Monday, February 15, 2010
An extremely silly but sort of entertaining 1972 offering from French director Richard Balducci, Trop jolies pour être honnêtes is rightly considered as an extremely minor collaboration between the legendary film, music and real-life team of Serge Gainsbourg and Jane Birkin.
Starring the iconic duo, along with delightful Bernadette Lafont, Emma Cohen and Elisabeth Wiener, Trop jolies pour être honnêtes (Too Pretty to be Honest) is a rather weak and nonsensical farce but fans of Birkin and Gainsbourg won’t want to miss it, even though it is far from being one of their key works. In fact the two barely appear on screen together at all, making Trop jolies pour être honnêtes even less appealing than it might otherwise be to Birkin and Gainsbourg fans all over the world.
Balducci was in his early forties when he wrote and shot the colorful but dim Trop jolies pour être honnêtes. A competent but not overly impressive filmmaker, Balducci was blessed to have such a warm and funny cast at his disposal as his extremely lightweight film, centering on four opportunistic roommates planning on stealing from their neighbors who happen to bank robbers, would have struggled to survive with lesser talent in front of the camera.
Shot by the legendary cinematographer Richard Suzuki, whose work on Emmanuelle just a couple of years later would make him one of the most copied photographers of the era, Trop jolies pour être honnêtes is an extremely attractive film that works as a colorful pop-art artifact if nothing else. The cast is gorgeous and the whole film feels like a piece of candy wrapped up in a particularly shiny and alluring wrapper. Unfortunately Balducci’s rather limp direction and the painfully inept script damages what could have been a quite funny and charming production.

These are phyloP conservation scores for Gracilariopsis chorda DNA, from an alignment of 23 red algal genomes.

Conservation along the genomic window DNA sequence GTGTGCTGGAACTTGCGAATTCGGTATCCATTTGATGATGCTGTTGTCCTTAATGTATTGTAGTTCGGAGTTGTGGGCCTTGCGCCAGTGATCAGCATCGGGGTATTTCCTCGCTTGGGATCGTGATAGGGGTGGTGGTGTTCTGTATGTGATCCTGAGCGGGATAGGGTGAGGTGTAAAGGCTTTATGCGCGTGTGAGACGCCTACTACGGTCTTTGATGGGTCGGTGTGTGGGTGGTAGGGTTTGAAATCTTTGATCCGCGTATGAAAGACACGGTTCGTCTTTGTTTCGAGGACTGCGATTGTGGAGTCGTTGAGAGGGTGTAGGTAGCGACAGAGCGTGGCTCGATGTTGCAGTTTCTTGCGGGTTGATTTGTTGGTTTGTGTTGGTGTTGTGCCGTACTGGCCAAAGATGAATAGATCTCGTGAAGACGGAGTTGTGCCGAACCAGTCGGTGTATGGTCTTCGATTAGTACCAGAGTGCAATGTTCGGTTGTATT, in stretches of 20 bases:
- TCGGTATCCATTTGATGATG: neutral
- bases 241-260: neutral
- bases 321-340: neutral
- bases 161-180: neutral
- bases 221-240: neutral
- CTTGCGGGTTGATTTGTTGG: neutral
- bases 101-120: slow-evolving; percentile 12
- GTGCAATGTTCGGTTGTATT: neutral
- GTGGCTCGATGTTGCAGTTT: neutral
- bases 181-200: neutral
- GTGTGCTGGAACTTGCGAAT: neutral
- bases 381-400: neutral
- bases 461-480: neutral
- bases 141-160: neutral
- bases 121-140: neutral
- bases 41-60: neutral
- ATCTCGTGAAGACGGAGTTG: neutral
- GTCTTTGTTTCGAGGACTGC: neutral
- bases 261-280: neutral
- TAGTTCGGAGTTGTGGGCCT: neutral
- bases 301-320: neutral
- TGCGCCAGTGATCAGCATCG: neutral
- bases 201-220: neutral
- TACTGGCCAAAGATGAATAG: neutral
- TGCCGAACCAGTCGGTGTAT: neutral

There isn’t much to say about Trop jolies pour être honnêtes other than the obvious. Birkin is charming and gorgeous, Lafont is charismatic and hilarious and Gainsbourg exudes a sinister cool. In other words, the folks on screen that would lead a person to watch this extremely slight film all deliver what is expected of them. Birkin especially looks like she is having blast and is obviously not taking anything too seriously, which is the ideal way to watch this overly fluffy film.
A surprising weak characteristic of the film is the score, credited to the usually powerful duo of Gainsbourg and arranger Jean-Claude Vannier. Sounding like it was recorded in an afternoon after a night and morning of drinking and God knows what else, Trop jolies pour être honnêtes probably stands as the weakest soundtrack in Serge’s catalogue. The main theme is especially grating and sounds like the work of a great composer frankly slumming a bit.
French film connoisseurs will get a kick out of seeing so many familiar faces in the supporting cast of Trop jolies pour être honnêtes, including Henri Virlojeux, Henri Attal and Max Montavon, but ultimately all the film has is just small pleasures. It's a vapid production made all the weaker by Balducci's odd decision to go against the trends of the day by making the film more than a bit family oriented. This is finally the most PG like work Birkin and Gainsbourg ever appeared in together, and it was not a good fit for the trendsetting and provocative duo.
Trop jolies pour être honnêtes is available on a Region 2 DVD in Europe but it still hasn’t seen the light of day in the States. Ideal for a box set dedicated to Birkin and Gainsbourg, as the film on its own would struggle to find an audience, Trop jolies pour être honnêtes is worth the search only for fans of the legendary duo so long as not a lot of time is spent on it.